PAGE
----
Summary: As the new Bank of England Governor, Mark Carney, enters his first Monetary Policy Committee (MPC) meeting today, the Economic research Council takes a look back at the past 15 years of UK monetary history.
What does the chart show? The chart shows three things. The red line represents the total money supply (using the M4, or broadest, definition, but excluding intermediate "Other Financial Corporations" (or OFCs)) in billions of pounds, measured against the right hand axis. The blue line shows the annual percentage change in the CPI measure of inflation that the MPC is currently charged with keeping within a percentage point of 2% (marked by the solid and dotted black lines), measured against the left hand axis. Finally, the green line shows the interest rate that the Bank sets (the Repo Rate until 2006, the Bank Rate from 2006 onwards) to try to achieve its goal (also measured against the left hand axis).
Why is the chart interesting? Although George Osborne said in the recent budget that the MPC would be allowed more flexibility in their targets, their official aim remains keeping the CPI around 2%. As you can see, until mid-2007 they largely achieved that goal, with only a few exceptions. Since then, however, the CPI has been above 3% more often than it has been below it, as growth has become an unofficial priority.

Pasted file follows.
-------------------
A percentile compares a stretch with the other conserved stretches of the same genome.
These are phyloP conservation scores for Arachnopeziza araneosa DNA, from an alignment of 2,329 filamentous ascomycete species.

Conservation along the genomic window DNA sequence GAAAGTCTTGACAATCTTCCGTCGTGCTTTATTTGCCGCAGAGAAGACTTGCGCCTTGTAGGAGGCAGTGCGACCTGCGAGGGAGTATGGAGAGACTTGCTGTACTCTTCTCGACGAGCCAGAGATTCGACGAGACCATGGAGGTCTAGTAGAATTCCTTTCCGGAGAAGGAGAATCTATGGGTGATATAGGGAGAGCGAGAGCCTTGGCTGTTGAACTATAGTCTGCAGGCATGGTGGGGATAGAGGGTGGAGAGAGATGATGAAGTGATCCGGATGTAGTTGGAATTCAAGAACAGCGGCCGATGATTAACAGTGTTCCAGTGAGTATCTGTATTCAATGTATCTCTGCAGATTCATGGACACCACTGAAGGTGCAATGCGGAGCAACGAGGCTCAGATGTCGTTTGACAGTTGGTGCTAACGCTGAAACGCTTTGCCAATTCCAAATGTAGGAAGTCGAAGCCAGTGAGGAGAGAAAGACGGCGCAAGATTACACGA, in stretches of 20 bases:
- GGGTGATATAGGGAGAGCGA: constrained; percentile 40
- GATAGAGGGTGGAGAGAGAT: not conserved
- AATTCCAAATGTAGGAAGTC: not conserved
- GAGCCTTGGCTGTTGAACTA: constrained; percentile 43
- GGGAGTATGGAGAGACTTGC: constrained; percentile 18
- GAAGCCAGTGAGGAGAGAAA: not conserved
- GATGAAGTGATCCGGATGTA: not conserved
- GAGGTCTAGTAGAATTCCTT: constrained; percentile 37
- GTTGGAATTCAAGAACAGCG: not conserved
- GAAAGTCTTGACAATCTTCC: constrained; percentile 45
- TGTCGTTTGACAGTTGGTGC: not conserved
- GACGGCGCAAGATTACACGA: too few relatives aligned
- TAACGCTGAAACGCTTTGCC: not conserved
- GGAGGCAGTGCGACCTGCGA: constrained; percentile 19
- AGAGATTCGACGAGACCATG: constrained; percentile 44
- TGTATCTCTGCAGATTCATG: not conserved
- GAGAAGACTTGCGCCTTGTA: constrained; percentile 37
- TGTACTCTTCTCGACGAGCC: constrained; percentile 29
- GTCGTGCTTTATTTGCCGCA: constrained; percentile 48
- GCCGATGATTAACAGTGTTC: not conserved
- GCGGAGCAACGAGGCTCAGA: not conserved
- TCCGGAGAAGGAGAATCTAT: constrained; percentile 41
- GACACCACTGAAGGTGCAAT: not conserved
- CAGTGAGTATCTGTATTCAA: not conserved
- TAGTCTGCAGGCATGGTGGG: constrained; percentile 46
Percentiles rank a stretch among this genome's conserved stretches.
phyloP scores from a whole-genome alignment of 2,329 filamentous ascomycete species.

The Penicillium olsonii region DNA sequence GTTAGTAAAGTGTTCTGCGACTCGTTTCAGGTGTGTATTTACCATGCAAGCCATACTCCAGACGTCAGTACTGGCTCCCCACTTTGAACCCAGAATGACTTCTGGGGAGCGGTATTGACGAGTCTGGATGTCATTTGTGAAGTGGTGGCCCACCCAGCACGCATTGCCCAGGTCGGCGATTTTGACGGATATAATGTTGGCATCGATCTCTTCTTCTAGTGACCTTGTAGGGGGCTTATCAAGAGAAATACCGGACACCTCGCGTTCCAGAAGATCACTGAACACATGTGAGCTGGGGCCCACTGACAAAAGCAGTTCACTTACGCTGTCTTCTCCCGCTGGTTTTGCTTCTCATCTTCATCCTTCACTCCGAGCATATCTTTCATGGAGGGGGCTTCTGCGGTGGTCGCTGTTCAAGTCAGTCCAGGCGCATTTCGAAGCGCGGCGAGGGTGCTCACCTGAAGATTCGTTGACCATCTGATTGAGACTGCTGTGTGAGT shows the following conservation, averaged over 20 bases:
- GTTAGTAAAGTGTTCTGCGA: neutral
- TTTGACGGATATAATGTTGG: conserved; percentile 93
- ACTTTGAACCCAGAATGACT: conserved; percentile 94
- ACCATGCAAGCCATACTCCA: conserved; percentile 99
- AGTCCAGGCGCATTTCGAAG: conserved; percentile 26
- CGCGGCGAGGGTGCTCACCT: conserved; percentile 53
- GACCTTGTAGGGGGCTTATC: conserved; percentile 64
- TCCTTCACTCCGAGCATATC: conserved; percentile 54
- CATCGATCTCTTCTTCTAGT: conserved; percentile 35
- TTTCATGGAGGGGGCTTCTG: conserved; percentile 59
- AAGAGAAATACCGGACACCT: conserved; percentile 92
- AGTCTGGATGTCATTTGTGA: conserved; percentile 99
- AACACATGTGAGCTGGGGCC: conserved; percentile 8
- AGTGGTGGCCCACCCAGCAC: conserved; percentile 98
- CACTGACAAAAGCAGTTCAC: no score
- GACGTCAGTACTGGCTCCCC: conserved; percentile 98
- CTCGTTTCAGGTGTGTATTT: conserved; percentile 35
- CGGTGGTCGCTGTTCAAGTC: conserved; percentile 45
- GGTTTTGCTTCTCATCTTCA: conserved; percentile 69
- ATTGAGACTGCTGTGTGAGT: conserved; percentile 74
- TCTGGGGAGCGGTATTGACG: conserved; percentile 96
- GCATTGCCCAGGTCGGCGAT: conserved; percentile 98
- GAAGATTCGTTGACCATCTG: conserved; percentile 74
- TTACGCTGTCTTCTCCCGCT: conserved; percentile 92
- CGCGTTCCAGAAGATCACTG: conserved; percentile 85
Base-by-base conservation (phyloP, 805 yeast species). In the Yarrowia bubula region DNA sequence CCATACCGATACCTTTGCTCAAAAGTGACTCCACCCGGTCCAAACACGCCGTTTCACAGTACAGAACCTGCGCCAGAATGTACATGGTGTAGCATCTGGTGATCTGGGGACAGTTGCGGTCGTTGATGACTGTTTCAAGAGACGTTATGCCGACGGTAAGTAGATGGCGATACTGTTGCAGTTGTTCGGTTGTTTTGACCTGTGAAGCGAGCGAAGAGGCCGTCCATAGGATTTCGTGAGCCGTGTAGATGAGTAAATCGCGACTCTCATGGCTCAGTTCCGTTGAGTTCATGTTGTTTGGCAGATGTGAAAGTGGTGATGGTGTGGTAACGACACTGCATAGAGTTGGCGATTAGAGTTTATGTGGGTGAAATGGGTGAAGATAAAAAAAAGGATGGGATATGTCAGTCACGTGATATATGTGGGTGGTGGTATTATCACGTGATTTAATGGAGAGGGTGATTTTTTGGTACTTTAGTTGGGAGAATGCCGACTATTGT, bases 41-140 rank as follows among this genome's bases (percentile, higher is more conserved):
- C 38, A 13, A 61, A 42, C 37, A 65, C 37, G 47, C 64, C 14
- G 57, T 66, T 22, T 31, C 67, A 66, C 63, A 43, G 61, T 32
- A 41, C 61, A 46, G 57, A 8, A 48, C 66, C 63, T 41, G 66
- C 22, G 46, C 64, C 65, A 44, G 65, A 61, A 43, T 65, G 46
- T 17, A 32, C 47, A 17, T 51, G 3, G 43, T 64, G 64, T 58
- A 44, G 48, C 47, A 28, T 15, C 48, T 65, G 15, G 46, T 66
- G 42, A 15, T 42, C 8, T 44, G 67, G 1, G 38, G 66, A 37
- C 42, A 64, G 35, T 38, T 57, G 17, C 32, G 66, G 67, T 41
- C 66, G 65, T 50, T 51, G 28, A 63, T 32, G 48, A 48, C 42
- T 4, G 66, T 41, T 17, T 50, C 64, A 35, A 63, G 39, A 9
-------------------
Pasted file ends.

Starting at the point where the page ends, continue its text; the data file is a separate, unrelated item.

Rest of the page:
Governor Mark Carney currently has two main tools at his disposal. The first is changing the official "Bank Rate", which has been set at 0.5% since 2007, but has historically been much higher (between 4% and 8% since the beginning of the 1990s, but even higher than that previously). The second is expanding the asset purchase programme, known as "quantitative easing", which in theory pumps newly created money in to the economy. The total money supply doubled in the decade before the crisis, but since then M4 growth has slowed somewhat, boosted only recently by the Bank's efforts.
Chart from the ERC: